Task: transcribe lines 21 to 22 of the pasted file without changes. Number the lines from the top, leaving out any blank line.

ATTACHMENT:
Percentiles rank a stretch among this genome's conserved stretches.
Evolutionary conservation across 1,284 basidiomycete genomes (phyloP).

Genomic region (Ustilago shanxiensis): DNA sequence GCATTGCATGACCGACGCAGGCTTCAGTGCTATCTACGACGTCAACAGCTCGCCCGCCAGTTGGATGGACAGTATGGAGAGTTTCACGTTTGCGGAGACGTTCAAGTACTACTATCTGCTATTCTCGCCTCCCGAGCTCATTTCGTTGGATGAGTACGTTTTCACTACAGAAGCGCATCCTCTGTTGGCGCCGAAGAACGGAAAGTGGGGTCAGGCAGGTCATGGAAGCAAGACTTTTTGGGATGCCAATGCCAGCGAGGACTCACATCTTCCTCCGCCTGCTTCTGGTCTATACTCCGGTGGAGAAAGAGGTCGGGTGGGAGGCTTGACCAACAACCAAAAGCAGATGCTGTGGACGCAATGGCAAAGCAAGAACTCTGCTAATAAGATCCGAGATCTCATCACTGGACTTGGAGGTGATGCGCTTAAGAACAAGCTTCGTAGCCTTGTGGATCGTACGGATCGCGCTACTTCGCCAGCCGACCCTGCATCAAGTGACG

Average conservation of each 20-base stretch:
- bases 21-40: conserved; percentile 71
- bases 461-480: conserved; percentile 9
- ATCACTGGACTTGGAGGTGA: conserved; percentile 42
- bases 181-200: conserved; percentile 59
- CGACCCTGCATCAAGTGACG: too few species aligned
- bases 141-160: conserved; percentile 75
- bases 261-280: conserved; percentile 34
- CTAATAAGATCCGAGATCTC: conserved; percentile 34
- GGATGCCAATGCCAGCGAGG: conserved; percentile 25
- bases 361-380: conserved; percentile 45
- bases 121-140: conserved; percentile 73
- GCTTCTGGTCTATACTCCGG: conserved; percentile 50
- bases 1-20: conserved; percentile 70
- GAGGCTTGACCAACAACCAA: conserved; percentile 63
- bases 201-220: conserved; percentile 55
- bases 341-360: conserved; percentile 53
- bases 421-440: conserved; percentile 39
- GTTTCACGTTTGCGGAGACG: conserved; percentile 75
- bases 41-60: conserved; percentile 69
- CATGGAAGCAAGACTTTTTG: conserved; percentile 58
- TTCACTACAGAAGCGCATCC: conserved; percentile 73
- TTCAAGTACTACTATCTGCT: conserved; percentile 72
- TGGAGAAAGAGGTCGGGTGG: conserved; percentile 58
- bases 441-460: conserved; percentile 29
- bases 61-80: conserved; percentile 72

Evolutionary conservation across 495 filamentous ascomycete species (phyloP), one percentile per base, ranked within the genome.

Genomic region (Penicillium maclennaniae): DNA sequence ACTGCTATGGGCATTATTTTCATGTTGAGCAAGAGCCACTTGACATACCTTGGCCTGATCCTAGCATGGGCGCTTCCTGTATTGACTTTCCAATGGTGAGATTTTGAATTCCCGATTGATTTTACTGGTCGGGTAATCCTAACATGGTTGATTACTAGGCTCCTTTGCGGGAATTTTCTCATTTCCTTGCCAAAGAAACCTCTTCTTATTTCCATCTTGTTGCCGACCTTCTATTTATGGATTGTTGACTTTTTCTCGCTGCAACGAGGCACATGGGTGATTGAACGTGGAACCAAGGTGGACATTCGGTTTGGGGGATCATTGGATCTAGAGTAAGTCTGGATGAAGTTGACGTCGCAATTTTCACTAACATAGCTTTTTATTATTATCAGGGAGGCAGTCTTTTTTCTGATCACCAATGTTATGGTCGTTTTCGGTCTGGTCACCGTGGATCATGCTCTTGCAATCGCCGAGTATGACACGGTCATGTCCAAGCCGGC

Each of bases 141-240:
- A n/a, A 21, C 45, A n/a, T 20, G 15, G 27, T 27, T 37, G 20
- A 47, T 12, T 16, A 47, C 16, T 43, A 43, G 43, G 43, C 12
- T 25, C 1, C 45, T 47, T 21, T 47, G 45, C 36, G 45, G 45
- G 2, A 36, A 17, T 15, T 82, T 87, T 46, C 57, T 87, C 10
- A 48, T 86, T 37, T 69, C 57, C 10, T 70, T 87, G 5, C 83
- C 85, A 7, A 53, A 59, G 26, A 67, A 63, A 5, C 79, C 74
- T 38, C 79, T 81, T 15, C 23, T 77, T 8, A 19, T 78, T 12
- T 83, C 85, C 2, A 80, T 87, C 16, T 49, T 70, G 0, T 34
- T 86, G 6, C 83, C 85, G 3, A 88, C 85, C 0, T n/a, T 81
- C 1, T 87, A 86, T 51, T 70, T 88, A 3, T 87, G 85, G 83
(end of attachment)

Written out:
- bases 421-440: conserved; percentile 39
- GTTTCACGTTTGCGGAGACG: conserved; percentile 75